Companies attempting to keep costs low may consider recruiting independent contractors instead of permanent employees.
While the notion may seem attractive on its face, however, anyone responsible for recruiting talent should understand the critical differences between the two before choosing which to recruit.
Conflating the two, even inadvertently, can lead to greater costs to the company in the long run.
As we “celebrate” tax season, arm yourself with the knowledge about which type of worker is which.
If you are not sure whether you should be recruiting an employee or an independent contractor, you can evaluate the open position based on the following general descriptions that are based on the IRS’ common law rules for classifying workers*:
Classifying a worker as an independent contractor shifts the responsibility of tax withholding and reporting from the employer to the worker and exempts the company from payroll tax liability for that worker. However, if the IRS determines that a worker has been improperly classified then the company may have to pay penalties in addition to taxes going forward.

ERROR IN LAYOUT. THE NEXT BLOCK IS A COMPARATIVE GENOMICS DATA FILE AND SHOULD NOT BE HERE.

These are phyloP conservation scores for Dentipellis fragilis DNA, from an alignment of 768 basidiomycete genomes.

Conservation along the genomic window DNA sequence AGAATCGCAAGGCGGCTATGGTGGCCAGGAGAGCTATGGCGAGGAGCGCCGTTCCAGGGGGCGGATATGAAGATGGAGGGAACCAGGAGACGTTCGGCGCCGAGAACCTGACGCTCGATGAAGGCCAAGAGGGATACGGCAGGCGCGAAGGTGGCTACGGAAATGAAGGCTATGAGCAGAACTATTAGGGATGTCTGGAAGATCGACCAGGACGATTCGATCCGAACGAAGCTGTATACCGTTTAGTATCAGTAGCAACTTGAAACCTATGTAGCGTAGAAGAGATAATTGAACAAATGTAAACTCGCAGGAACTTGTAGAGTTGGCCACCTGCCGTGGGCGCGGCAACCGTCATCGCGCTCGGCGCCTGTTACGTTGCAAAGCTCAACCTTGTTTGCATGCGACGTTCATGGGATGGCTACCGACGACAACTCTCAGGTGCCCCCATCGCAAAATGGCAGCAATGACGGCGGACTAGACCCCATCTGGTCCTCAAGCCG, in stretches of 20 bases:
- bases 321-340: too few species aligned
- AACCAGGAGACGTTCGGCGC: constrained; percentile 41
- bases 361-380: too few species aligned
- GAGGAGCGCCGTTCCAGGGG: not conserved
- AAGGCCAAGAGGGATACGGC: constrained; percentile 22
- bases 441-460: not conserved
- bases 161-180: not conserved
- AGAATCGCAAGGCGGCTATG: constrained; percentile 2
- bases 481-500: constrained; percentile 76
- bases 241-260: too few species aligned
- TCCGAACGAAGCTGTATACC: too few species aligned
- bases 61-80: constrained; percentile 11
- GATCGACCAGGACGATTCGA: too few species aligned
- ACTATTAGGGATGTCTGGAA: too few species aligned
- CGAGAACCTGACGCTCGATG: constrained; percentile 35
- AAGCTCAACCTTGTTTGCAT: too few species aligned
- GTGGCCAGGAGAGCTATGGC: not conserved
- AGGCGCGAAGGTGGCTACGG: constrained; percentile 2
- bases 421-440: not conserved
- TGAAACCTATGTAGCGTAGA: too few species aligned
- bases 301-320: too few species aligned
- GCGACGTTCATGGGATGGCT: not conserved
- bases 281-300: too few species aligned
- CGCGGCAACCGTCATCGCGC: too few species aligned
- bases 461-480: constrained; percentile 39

There are specific pros and cons to recruiting employees versus independent contractors, many of which are discussed above. The most important distinction between the two, though, is a company’s responsibility for proper reporting and payroll administration – which is why it is essential to know the difference. If you are recruiting for “independent contractor” positions that sound more like “employee” positions, you can save your clients money and frustration and make yourself an invaluable asset to their recruiting team.